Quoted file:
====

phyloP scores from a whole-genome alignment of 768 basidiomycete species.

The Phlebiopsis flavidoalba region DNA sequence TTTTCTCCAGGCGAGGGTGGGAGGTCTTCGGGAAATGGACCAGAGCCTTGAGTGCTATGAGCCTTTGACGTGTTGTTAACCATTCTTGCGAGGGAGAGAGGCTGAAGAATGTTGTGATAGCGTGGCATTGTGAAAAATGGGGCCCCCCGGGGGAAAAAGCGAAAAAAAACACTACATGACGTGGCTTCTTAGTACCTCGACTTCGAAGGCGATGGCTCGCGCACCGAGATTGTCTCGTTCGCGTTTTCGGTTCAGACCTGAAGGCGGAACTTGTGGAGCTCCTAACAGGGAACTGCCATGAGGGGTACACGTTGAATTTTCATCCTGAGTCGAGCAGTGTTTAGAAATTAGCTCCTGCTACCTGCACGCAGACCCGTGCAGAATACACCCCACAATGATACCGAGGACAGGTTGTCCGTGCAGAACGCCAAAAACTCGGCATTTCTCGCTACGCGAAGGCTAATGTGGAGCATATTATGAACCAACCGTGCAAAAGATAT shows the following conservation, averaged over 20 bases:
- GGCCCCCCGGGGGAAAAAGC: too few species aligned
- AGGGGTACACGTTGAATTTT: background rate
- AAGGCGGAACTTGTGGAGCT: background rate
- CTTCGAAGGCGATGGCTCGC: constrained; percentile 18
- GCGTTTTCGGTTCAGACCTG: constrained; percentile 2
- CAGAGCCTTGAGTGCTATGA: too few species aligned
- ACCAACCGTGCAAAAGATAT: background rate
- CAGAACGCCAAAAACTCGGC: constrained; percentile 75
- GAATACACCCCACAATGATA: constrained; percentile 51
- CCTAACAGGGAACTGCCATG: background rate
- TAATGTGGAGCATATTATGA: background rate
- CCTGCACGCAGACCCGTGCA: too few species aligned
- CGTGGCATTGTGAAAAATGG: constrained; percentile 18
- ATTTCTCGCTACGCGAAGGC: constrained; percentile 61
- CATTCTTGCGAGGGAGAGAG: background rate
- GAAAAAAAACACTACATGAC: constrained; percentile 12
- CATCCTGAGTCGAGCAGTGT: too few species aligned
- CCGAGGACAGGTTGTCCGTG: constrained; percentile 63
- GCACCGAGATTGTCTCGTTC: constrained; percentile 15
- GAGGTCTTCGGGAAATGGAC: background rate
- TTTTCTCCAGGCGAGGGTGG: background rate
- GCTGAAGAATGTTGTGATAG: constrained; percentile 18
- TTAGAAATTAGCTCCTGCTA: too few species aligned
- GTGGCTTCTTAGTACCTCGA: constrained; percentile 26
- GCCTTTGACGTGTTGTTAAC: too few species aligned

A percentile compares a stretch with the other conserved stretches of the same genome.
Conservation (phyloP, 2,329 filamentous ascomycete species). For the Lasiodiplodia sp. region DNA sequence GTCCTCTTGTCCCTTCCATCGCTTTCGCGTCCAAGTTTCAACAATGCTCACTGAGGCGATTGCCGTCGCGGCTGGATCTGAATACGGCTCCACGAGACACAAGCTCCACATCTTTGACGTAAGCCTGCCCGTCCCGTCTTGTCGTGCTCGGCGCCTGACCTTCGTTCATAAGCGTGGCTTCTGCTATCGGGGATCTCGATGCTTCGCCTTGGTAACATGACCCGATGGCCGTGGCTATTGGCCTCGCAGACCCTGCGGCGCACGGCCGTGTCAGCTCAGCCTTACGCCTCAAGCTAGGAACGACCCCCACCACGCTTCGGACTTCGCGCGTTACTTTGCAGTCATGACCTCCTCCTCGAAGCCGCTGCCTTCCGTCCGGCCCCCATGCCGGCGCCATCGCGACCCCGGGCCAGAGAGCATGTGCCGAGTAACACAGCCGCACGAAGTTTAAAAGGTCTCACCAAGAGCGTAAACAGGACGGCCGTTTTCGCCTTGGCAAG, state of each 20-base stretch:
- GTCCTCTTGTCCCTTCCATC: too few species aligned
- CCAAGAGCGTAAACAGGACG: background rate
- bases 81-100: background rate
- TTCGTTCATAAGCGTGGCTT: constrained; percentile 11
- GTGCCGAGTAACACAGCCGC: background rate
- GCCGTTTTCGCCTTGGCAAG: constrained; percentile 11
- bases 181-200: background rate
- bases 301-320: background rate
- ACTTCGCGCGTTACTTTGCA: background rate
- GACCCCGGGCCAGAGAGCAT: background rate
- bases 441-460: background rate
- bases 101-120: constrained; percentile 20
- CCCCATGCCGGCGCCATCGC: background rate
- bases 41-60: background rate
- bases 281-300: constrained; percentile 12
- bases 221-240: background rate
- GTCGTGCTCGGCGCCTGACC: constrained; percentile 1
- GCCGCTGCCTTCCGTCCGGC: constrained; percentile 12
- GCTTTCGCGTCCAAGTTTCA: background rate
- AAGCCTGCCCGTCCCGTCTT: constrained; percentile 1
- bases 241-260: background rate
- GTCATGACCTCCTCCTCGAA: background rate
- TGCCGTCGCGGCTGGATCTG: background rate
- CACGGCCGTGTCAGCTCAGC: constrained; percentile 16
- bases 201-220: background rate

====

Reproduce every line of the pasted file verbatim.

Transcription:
phyloP scores from a whole-genome alignment of 768 basidiomycete species.

The Phlebiopsis flavidoalba region DNA sequence TTTTCTCCAGGCGAGGGTGGGAGGTCTTCGGGAAATGGACCAGAGCCTTGAGTGCTATGAGCCTTTGACGTGTTGTTAACCATTCTTGCGAGGGAGAGAGGCTGAAGAATGTTGTGATAGCGTGGCATTGTGAAAAATGGGGCCCCCCGGGGGAAAAAGCGAAAAAAAACACTACATGACGTGGCTTCTTAGTACCTCGACTTCGAAGGCGATGGCTCGCGCACCGAGATTGTCTCGTTCGCGTTTTCGGTTCAGACCTGAAGGCGGAACTTGTGGAGCTCCTAACAGGGAACTGCCATGAGGGGTACACGTTGAATTTTCATCCTGAGTCGAGCAGTGTTTAGAAATTAGCTCCTGCTACCTGCACGCAGACCCGTGCAGAATACACCCCACAATGATACCGAGGACAGGTTGTCCGTGCAGAACGCCAAAAACTCGGCATTTCTCGCTACGCGAAGGCTAATGTGGAGCATATTATGAACCAACCGTGCAAAAGATAT shows the following conservation, averaged over 20 bases:
- GGCCCCCCGGGGGAAAAAGC: too few species aligned
- AGGGGTACACGTTGAATTTT: background rate
- AAGGCGGAACTTGTGGAGCT: background rate
- CTTCGAAGGCGATGGCTCGC: constrained; percentile 18
- GCGTTTTCGGTTCAGACCTG: constrained; percentile 2
- CAGAGCCTTGAGTGCTATGA: too few species aligned
- ACCAACCGTGCAAAAGATAT: background rate
- CAGAACGCCAAAAACTCGGC: constrained; percentile 75
- GAATACACCCCACAATGATA: constrained; percentile 51
- CCTAACAGGGAACTGCCATG: background rate
- TAATGTGGAGCATATTATGA: background rate
- CCTGCACGCAGACCCGTGCA: too few species aligned
- CGTGGCATTGTGAAAAATGG: constrained; percentile 18
- ATTTCTCGCTACGCGAAGGC: constrained; percentile 61
- CATTCTTGCGAGGGAGAGAG: background rate
- GAAAAAAAACACTACATGAC: constrained; percentile 12
- CATCCTGAGTCGAGCAGTGT: too few species aligned
- CCGAGGACAGGTTGTCCGTG: constrained; percentile 63
- GCACCGAGATTGTCTCGTTC: constrained; percentile 15
- GAGGTCTTCGGGAAATGGAC: background rate
- TTTTCTCCAGGCGAGGGTGG: background rate
- GCTGAAGAATGTTGTGATAG: constrained; percentile 18
- TTAGAAATTAGCTCCTGCTA: too few species aligned
- GTGGCTTCTTAGTACCTCGA: constrained; percentile 26
- GCCTTTGACGTGTTGTTAAC: too few species aligned

A percentile compares a stretch with the other conserved stretches of the same genome.
Conservation (phyloP, 2,329 filamentous ascomycete species). For the Lasiodiplodia sp. region DNA sequence GTCCTCTTGTCCCTTCCATCGCTTTCGCGTCCAAGTTTCAACAATGCTCACTGAGGCGATTGCCGTCGCGGCTGGATCTGAATACGGCTCCACGAGACACAAGCTCCACATCTTTGACGTAAGCCTGCCCGTCCCGTCTTGTCGTGCTCGGCGCCTGACCTTCGTTCATAAGCGTGGCTTCTGCTATCGGGGATCTCGATGCTTCGCCTTGGTAACATGACCCGATGGCCGTGGCTATTGGCCTCGCAGACCCTGCGGCGCACGGCCGTGTCAGCTCAGCCTTACGCCTCAAGCTAGGAACGACCCCCACCACGCTTCGGACTTCGCGCGTTACTTTGCAGTCATGACCTCCTCCTCGAAGCCGCTGCCTTCCGTCCGGCCCCCATGCCGGCGCCATCGCGACCCCGGGCCAGAGAGCATGTGCCGAGTAACACAGCCGCACGAAGTTTAAAAGGTCTCACCAAGAGCGTAAACAGGACGGCCGTTTTCGCCTTGGCAAG, state of each 20-base stretch:
- GTCCTCTTGTCCCTTCCATC: too few species aligned
- CCAAGAGCGTAAACAGGACG: background rate
- bases 81-100: background rate
- TTCGTTCATAAGCGTGGCTT: constrained; percentile 11
- GTGCCGAGTAACACAGCCGC: background rate
- GCCGTTTTCGCCTTGGCAAG: constrained; percentile 11
- bases 181-200: background rate
- bases 301-320: background rate
- ACTTCGCGCGTTACTTTGCA: background rate
- GACCCCGGGCCAGAGAGCAT: background rate
- bases 441-460: background rate
- bases 101-120: constrained; percentile 20
- CCCCATGCCGGCGCCATCGC: background rate
- bases 41-60: background rate
- bases 281-300: constrained; percentile 12
- bases 221-240: background rate
- GTCGTGCTCGGCGCCTGACC: constrained; percentile 1
- GCCGCTGCCTTCCGTCCGGC: constrained; percentile 12
- GCTTTCGCGTCCAAGTTTCA: background rate
- AAGCCTGCCCGTCCCGTCTT: constrained; percentile 1
- bases 241-260: background rate
- GTCATGACCTCCTCCTCGAA: background rate
- TGCCGTCGCGGCTGGATCTG: background rate
- CACGGCCGTGTCAGCTCAGC: constrained; percentile 16
- bases 201-220: background rate